Methylmercury exposure and health effects from rice and fish consumption: A review

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Abstract

Methylmercury (MeHg) is highly toxic, and its principal target tissue in humans is the nervous system, which has made MeHg intoxication a public health concern for many decades. The general population is primarily exposed to MeHg through consumption of contaminated fish and marine mammals, but recent studies have reported high levels of MeHg in rice and confirmed that in China the main human exposure to MeHg is related to frequent rice consumption in mercury (Hg) polluted areas. This article reviews the progress in the research on MeHg accumulation in rice, human exposure and health effects, and nutrient and co-contaminant interactions. Compared with fish, rice is of poor nutritional quality and lacks specific micronutrients identified as having health benefits (e.g., n-3 long chain polyunsaturated fatty acid, selenium, essential amino acids). The effects of these nutrients on the toxicity of MeHg should be better addressed in future epidemiologic and clinical studies. More emphasis should be given to assessing the health effects of low level MeHg exposure in the long term, with appropriate recommendations, as needed, to reduce MeHg exposure in the rice-eating population. © 2010 by the authors.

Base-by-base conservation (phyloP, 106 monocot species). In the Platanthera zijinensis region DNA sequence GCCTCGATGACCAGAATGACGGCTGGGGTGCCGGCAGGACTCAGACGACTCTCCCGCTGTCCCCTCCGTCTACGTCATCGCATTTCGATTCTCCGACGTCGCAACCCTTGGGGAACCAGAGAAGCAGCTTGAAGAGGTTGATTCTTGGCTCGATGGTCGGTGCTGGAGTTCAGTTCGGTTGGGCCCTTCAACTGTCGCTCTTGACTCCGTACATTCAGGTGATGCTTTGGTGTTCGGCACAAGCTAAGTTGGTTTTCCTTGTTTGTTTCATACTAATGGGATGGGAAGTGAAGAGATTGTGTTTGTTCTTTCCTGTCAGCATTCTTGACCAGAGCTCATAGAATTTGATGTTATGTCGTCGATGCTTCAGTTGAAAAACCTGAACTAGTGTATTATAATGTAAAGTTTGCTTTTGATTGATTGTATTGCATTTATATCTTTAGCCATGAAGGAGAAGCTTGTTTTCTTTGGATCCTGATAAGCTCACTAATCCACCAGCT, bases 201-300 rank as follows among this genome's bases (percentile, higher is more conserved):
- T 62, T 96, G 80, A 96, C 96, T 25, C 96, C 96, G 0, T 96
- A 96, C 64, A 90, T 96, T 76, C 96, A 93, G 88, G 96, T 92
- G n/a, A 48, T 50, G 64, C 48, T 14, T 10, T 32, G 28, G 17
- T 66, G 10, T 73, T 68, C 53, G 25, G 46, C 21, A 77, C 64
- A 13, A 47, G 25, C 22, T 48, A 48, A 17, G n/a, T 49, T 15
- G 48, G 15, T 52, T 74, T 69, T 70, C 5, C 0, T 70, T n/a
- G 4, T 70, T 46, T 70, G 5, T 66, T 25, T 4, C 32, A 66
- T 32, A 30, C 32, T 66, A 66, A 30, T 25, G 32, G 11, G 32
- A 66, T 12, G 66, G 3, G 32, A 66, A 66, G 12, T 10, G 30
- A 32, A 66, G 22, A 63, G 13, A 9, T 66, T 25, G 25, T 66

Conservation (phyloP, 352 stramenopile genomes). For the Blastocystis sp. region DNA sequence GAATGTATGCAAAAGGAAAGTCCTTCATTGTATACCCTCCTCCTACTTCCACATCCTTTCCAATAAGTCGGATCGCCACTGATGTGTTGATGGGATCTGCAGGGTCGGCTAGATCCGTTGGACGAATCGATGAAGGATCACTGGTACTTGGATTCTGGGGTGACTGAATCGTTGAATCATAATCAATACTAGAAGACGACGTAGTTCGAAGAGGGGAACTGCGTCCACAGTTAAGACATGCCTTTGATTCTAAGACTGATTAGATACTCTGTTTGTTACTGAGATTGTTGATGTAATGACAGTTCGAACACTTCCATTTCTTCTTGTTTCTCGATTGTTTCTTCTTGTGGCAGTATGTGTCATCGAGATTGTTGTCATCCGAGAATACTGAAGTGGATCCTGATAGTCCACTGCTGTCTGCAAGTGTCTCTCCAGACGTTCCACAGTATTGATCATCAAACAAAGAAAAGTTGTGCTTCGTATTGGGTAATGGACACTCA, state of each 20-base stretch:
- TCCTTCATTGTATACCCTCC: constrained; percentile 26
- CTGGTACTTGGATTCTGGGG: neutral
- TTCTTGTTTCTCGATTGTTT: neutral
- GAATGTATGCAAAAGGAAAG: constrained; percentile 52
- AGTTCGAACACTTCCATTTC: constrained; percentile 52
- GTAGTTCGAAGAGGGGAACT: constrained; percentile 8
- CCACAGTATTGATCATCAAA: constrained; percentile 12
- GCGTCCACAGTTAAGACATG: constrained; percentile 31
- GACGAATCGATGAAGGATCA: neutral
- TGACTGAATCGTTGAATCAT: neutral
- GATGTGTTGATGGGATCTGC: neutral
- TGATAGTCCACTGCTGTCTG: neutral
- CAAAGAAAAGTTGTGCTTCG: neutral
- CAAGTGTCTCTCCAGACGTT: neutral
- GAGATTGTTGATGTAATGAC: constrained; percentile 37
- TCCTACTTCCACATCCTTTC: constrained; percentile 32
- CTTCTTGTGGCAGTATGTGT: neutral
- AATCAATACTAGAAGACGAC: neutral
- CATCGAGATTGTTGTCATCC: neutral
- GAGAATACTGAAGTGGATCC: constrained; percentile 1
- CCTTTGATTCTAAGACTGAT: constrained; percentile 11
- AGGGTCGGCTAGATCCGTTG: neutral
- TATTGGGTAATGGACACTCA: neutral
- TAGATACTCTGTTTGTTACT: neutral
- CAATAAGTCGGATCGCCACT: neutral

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APA

Li, P., Feng, X., & Qiu, G. (2010, June). Methylmercury exposure and health effects from rice and fish consumption: A review. International Journal of Environmental Research and Public Health. https://doi.org/10.3390/ijerph7062666

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